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Percutaneous closure of ostium secundum atrial septal defect using left internal jugular vein access in a child with situs inversus and absence of inferior caval vein

Published online by Cambridge University Press:  02 September 2019

Edmundo C. Oliveira
Affiliation:
Department of Interventional Cardiology, Hospital Felício Rocho, Belo Horizonte, MG, Brazil
Marco A. G. Moura
Affiliation:
Department of Interventional Cardiology, Hospital Felício Rocho, Belo Horizonte, MG, Brazil
José A. Almeida
Affiliation:
Department of Interventional Cardiology, Hospital Felício Rocho, Belo Horizonte, MG, Brazil
Antonio L. P. Ribeiro
Affiliation:
Serviço de Cardiologia e Cirurgia Cardiovascular e Centro de Telessaúde, Hospital das Clínicas da Universidade Federal de Minas Gerais, Belo Horizonte, MG, Brazil Departamento de Clínica Médica, Faculdade de Medicina daUniversidade Federal de Minas Gerais, Belo Horizonte, MG, Brazil
Bruno R. Nascimento
Affiliation:
Serviço de Cardiologia e Cirurgia Cardiovascular e Centro de Telessaúde, Hospital das Clínicas da Universidade Federal de Minas Gerais, Belo Horizonte, MG, Brazil Departamento de Clínica Médica, Faculdade de Medicina daUniversidade Federal de Minas Gerais, Belo Horizonte, MG, Brazil
Corresponding
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Abstract

Femoral vein access is the first choice for percutaneous atrial septal defect closure, and when it cannot be used due to anatomic reasons, the alternative sites should be considered, frequently increasing the complexity of the procedure. Here we report the case of a 3-year-old boy, with situs inversus and dextrocardia, electively referred for percutaneous closure of an ostium secundum atrial septal defect. During the procedure, agenesis of the infra-hepatic segment of the inferior caval vein was diagnosed, and no double inferior caval vein or right superior caval vein were identified by ultrasound or angiography. Therefore, we opted to perform the procedure through the left internal jugular vein, with fluoroscopy and transesophageal echocardiographic guidance. Catheters were navigated through a hydrophilic guidewire, and a Stiff guidewire was positioned in the left ventricle for better support. An Amplatzer septa occluder 19 was successfully deployed without major difficulties and the patient was discharged after 24 hours in good clinical condition. Percutaneous atrial septal defect closure through alternative access sites, especially in the presence of situs inversus, may pose significant challenges to the interventional team. In this case, the left internal jugular vein has shown to be a feasible option, allowing the navigation and manipulation of devices without complications. Provided the expertise of the interventional team, and awareness of the risks involved, alternative access sites can be successfully used for paediatric structural interventions.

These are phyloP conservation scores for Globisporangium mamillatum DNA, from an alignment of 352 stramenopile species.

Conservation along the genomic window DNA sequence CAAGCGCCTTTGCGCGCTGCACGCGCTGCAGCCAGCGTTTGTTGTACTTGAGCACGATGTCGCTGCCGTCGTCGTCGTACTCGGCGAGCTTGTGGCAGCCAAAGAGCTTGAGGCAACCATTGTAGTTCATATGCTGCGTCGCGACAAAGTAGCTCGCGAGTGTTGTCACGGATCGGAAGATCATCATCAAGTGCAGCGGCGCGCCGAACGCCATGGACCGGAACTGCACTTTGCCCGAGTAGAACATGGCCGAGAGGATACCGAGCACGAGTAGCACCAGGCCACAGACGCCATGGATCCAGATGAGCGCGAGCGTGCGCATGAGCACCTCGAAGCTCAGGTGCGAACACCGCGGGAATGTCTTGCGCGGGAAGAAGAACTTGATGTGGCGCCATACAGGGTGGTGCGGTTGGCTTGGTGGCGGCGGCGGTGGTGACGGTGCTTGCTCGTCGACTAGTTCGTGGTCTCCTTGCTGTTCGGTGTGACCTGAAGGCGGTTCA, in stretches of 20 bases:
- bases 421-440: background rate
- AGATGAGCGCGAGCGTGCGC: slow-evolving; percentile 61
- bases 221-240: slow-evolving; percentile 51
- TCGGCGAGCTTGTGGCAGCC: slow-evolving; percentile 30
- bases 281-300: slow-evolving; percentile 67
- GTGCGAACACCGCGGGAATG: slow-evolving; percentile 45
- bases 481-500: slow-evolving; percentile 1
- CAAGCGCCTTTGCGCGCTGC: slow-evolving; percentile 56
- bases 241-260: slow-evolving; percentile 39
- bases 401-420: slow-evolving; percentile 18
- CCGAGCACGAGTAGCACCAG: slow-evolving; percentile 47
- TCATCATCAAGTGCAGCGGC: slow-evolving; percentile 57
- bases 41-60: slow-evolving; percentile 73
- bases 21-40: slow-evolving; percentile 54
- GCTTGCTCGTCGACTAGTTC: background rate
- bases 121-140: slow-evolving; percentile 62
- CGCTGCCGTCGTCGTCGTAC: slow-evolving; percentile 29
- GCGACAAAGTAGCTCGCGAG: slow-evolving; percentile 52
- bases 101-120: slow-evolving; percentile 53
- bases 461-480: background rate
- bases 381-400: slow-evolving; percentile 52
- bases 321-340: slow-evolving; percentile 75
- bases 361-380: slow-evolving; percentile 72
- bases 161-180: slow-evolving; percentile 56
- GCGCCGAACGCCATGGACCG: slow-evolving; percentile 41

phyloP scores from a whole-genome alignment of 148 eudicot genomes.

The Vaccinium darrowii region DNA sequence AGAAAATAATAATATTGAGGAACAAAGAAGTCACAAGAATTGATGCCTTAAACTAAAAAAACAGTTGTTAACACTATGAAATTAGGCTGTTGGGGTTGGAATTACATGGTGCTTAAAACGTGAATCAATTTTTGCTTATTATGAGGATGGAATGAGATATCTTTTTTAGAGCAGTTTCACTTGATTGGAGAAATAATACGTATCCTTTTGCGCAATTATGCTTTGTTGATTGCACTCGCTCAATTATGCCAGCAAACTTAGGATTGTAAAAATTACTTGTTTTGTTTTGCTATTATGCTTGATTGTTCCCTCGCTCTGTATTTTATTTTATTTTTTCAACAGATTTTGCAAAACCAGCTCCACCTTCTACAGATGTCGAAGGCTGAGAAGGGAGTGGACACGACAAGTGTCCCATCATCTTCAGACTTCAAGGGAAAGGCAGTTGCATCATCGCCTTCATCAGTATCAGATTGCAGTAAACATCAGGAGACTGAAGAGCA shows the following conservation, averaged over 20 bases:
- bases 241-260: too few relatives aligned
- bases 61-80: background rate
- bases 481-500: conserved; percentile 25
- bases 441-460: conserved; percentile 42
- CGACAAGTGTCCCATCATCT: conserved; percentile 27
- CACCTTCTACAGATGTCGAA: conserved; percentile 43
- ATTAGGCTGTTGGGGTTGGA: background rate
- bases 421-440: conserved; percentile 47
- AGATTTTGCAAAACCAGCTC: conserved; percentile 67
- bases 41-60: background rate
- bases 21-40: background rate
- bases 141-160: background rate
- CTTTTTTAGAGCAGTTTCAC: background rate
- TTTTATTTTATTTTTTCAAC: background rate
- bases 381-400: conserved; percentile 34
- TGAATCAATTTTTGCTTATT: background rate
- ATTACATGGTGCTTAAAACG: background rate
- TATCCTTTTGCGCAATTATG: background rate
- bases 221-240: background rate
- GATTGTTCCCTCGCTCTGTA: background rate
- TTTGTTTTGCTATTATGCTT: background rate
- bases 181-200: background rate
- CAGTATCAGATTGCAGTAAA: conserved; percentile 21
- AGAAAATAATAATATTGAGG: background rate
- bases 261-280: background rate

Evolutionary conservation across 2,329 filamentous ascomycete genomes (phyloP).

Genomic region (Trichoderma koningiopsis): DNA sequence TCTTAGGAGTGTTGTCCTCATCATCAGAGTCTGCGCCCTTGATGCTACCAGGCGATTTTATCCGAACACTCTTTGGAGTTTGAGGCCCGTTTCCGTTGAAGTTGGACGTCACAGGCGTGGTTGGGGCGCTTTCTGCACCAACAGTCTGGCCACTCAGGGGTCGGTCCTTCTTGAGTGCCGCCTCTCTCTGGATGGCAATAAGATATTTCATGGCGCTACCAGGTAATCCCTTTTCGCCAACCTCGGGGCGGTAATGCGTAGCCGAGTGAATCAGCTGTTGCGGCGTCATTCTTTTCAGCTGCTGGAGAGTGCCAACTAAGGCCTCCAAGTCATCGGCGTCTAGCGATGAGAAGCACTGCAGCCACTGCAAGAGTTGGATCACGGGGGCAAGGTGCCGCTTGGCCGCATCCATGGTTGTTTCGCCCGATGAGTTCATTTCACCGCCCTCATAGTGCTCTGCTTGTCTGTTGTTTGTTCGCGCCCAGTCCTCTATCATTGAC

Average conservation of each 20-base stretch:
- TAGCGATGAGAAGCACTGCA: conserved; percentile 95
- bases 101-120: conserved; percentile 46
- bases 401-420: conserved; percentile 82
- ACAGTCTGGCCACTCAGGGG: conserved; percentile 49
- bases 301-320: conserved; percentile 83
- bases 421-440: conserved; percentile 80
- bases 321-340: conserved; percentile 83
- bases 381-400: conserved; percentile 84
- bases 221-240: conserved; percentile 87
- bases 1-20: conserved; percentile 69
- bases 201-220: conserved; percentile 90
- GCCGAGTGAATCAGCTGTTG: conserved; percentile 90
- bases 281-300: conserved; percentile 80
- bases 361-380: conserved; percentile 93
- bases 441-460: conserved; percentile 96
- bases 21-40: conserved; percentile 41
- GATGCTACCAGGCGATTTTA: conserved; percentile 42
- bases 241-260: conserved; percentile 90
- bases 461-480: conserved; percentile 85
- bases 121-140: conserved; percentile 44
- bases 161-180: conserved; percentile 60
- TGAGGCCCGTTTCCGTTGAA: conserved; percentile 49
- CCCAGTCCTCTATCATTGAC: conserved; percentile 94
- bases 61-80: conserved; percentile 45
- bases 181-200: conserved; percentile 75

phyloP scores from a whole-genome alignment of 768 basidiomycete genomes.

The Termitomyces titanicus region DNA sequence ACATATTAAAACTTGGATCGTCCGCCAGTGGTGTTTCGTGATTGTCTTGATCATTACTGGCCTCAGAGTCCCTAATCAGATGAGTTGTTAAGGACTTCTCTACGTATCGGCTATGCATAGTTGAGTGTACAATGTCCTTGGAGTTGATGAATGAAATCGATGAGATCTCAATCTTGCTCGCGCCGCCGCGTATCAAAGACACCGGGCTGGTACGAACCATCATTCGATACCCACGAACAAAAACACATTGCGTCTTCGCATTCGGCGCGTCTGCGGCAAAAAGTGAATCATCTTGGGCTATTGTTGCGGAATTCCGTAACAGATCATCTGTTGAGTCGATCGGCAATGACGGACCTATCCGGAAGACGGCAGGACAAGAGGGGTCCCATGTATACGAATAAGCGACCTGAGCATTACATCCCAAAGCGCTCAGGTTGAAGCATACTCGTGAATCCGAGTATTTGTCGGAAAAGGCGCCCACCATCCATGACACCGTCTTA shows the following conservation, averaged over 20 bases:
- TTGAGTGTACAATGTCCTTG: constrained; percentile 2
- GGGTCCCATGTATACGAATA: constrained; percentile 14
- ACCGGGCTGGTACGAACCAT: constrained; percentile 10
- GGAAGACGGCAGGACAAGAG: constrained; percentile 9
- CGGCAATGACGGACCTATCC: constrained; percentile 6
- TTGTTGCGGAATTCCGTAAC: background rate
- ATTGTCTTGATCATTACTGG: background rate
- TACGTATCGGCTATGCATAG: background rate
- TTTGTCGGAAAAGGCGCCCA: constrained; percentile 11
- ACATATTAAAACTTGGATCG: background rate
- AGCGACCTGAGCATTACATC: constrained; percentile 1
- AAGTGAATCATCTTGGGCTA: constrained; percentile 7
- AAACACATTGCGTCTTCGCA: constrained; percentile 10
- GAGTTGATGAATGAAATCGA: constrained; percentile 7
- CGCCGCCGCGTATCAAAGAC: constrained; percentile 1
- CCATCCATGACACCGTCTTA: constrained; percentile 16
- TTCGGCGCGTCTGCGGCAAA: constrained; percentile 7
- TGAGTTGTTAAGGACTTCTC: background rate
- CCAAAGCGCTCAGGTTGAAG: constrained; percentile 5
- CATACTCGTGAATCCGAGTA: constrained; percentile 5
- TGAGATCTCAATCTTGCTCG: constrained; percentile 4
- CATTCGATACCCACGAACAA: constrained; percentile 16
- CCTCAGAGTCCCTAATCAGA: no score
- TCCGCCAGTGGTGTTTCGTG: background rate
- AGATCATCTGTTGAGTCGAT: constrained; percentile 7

Type
Brief Report
Copyright
© Cambridge University Press 2019 

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References

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Percutaneous closure of ostium secundum atrial septal defect using left internal jugular vein access in a child with situs inversus and absence of inferior caval vein
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Percutaneous closure of ostium secundum atrial septal defect using left internal jugular vein access in a child with situs inversus and absence of inferior caval vein
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Percutaneous closure of ostium secundum atrial septal defect using left internal jugular vein access in a child with situs inversus and absence of inferior caval vein
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